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Prosecution: Prosecutorial Discretion

Varieties Of Discretion, Subjects Of Prosecutorial Discretion, Standards Of Prosecutorial Judgment, Controlling Prosecutorial Discretion

The term "prosecutorial discretion" refers to the fact that under American law, government prosecuting attorneys have nearly absolute and unreviewable power to choose whether or not to bring criminal charges, and what charges to bring, in cases where the evidence would justify charges. This authority provides the essential underpinning to the prevailing practice of plea bargaining, and guarantees that American prosecutors are among the most powerful of public officials. It also provides a significant opportunity for leniency and mercy in a system that is frequently marked by broad and harsh criminal laws, and, increasingly in the last decades of the twentieth century, by legislative limitations on judges' sentencing discretion.

The grant of broad discretion to prosecutors is so deeply ingrained in American law that U.S. lawyers often assume that prosecutorial discretion is inevitable. In fact, some countries in Europe and Latin America adhere to the opposite principle of "mandatory prosecution," maintaining, at least in principle, that prosecutors have a duty to bring any charge that is supported by evidence developed by the police or presented by citizens. The extent to which that principle is actually followed in practice in these countries has been controversial. Some scholars have argued that practices analogous to American prosecutorial discretion and plea bargaining generally exist, more or less covertly, in such countries, or that the discretion exercised by prosecutors in the United States is effectively exercised there by the police instead.

The general acceptance of prosecutorial discretion in the United States is closely linked to our adversarial system of justice. The adversarial principle is generally taken to mean that judges in American courts are not commissioned to investigate cases, determine the truth, and provide justice. Instead, the courts are understood as dispute-settling institutions, in which judges take a more passive role, considering only such facts as are presented to them by the parties, and deciding only such issues as are necessary to resolve the disputes thus presented. Primary responsibility for defining the nature of the dispute, and presenting the relevant facts, lies with the parties and their lawyers. More specifically, criminal cases are seen as disputes between the government and individuals accused of crime. Just as a plaintiff in a civil suit has the option of withdrawing his claim, or settling it privately with the defendant—in which case the court has no further role—so in a criminal case, the prosecutor, as representative of the government, can decide that the interests of his client are best served by not taking any legal action at all, or by settling for relief short of what could in theory be available if litigation were pursued to its final conclusion. On essentially the same reasoning, the American system recognizes a formal plea of guilty by a criminal defendant as a conclusive resolution of the case that removes the need for judicial inquiry into the facts. If the plaintiff government and the defendant are essentially in agreement about whether the defendant should be punished, there is no dispute, and nothing for the courts to do. The authority of both prosecutor and defendant to waive or settle their potential differences thus gives rise to the potential for plea bargaining, in which the prosecutor agrees to waive some potential charges or sanctions in return for the defendant's agreement not to contest others.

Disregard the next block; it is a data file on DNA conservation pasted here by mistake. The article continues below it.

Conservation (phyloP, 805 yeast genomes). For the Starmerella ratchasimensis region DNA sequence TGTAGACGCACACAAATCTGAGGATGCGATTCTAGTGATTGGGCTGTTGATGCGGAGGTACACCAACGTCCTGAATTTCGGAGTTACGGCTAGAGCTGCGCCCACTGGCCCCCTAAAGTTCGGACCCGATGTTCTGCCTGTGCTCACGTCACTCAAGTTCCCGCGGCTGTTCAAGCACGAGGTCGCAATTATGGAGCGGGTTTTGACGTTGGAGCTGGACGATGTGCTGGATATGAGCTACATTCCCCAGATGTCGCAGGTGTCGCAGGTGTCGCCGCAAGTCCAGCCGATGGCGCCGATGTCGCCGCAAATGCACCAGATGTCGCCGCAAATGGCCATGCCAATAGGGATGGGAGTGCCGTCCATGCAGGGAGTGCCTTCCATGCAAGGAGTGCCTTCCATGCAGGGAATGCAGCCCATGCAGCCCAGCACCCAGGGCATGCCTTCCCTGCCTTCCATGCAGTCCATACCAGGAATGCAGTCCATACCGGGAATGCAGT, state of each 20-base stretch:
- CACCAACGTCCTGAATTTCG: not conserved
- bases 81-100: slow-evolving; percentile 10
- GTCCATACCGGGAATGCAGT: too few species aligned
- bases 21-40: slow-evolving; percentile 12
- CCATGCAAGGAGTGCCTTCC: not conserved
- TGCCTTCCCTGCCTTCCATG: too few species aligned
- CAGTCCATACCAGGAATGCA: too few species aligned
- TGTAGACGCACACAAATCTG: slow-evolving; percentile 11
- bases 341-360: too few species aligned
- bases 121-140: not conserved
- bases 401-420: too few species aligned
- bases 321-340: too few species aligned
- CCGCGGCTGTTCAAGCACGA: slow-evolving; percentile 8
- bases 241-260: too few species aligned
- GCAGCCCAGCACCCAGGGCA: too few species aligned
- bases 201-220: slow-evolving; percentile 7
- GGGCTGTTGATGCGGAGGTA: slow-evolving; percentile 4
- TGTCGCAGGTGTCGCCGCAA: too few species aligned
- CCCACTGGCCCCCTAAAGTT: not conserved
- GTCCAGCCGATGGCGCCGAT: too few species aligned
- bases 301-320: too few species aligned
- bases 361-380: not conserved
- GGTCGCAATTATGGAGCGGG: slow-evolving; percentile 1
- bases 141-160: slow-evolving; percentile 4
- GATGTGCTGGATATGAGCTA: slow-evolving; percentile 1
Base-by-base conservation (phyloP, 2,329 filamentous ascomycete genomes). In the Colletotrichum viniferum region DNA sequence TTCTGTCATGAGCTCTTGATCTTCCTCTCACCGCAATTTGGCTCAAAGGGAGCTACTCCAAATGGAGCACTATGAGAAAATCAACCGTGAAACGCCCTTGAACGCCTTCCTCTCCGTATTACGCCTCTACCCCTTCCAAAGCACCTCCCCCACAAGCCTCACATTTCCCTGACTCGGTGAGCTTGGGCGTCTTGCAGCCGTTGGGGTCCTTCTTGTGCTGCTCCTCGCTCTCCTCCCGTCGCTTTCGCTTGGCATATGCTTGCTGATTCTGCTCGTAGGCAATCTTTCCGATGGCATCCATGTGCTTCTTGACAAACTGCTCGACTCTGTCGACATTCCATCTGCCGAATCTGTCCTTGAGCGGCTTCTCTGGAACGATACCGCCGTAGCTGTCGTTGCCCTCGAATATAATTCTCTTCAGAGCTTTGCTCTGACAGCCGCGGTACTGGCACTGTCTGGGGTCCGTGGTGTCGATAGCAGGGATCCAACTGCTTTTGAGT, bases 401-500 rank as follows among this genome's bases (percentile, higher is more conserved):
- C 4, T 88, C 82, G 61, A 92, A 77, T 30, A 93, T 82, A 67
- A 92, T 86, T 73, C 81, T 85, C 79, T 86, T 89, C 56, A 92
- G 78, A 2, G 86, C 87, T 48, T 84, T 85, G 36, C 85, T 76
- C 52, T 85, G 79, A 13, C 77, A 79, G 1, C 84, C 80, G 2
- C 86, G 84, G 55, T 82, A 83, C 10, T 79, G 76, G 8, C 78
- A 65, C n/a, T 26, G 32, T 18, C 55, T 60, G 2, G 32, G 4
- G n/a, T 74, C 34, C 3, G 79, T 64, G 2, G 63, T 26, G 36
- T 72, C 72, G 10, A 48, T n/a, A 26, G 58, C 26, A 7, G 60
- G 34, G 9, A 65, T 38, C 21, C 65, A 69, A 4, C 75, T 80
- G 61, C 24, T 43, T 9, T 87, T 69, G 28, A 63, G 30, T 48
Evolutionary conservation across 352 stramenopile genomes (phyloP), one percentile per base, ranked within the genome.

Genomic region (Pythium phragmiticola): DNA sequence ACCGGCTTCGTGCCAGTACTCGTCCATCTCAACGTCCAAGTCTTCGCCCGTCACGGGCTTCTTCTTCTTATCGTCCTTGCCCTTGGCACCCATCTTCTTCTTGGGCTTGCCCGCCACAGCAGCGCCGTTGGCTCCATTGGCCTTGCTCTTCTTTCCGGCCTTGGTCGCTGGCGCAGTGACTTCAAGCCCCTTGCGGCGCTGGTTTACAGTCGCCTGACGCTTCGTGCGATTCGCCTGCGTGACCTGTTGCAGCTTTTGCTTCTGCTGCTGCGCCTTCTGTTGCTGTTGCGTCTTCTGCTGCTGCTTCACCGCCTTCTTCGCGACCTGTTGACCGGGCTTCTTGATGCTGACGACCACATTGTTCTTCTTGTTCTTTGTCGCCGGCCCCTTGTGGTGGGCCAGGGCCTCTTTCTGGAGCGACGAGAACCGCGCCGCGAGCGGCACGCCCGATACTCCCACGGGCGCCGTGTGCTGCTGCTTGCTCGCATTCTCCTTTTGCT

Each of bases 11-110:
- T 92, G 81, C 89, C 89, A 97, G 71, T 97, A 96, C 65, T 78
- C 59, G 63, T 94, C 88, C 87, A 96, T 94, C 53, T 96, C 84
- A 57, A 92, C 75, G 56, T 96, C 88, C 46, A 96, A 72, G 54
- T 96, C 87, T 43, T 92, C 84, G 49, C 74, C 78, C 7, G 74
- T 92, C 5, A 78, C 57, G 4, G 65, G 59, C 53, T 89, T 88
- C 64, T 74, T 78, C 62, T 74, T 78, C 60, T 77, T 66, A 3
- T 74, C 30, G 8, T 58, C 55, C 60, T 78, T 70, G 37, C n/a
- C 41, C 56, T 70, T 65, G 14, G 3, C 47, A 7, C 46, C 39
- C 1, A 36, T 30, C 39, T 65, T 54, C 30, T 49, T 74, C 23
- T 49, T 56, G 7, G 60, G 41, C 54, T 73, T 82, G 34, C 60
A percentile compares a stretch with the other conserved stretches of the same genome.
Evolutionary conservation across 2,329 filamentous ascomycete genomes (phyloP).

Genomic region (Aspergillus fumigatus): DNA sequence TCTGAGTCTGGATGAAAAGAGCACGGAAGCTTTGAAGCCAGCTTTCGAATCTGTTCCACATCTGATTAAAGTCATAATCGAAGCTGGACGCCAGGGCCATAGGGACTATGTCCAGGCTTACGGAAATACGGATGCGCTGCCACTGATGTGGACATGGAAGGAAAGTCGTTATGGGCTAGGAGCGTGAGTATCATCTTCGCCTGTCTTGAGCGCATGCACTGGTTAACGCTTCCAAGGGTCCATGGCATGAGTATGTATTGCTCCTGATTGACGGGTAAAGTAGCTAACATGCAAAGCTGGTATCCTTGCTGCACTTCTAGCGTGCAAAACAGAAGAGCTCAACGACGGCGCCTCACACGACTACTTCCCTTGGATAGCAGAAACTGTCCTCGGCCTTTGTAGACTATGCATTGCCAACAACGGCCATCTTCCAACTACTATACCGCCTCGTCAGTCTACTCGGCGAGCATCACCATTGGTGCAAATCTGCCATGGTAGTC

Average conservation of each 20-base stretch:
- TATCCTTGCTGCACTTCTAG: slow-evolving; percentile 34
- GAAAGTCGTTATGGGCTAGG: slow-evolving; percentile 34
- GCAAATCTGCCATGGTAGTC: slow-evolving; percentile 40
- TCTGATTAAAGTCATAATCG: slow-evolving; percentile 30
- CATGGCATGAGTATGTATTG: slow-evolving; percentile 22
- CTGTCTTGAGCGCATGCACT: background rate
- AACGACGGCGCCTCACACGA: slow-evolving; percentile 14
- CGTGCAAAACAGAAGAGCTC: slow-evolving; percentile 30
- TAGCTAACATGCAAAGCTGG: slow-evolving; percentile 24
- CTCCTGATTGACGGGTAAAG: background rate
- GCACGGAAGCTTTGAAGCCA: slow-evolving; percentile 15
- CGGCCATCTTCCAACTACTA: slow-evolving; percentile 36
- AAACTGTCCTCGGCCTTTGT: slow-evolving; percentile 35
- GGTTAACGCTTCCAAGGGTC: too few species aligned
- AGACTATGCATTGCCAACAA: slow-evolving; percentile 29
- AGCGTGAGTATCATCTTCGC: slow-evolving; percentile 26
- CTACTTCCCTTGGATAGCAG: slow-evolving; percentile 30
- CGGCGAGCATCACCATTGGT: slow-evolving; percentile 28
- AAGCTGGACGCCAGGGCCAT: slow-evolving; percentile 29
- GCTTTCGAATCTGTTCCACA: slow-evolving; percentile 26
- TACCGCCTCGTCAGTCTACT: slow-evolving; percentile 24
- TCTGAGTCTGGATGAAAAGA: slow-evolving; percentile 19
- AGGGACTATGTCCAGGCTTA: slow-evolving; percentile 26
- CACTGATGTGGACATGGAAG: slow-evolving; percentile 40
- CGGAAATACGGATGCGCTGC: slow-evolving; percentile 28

The prosecutor thus plays a pivotal role in the administration of justice in America. To the extent that the prosecutor is the lawyer for the state, her client is not the police department or the individual victim of a crime, but society itself. As a practical matter, moreover, the prosecutor is not merely the attorney who represents society's interest in court, but also the public official whose job it is to decide, as a substantive matter, the extent of society's interest in seeking punishment. The prosecutor is thus not merely a barrister, exercising technical skill to advocate positions decided by someone else, but a significant public official, exercising political authority on behalf of the state to determine its substantive position. Consequently, the prosecutor is normally a politically responsible actor. In most states, the chief prosecutor of a district is elected, usually at the county level. (Often, the state attorney general, usually also an elected official, has some—generally limited—degree of authority over local district attorneys.) In the federal system, the chief prosecutor in a judicial district (the United States attorney) is appointed by the president, subject to confirmation by the Senate. While not directly elected, she is responsible to the people through the elected president and her Attorney General. As a practical matter, in both state and federal systems, the locally elected district attorney or the local United States attorney is usually the final authority on prosecutorial decisions in individual cases.


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Law Library - American Law and Legal InformationCrime and Criminal Law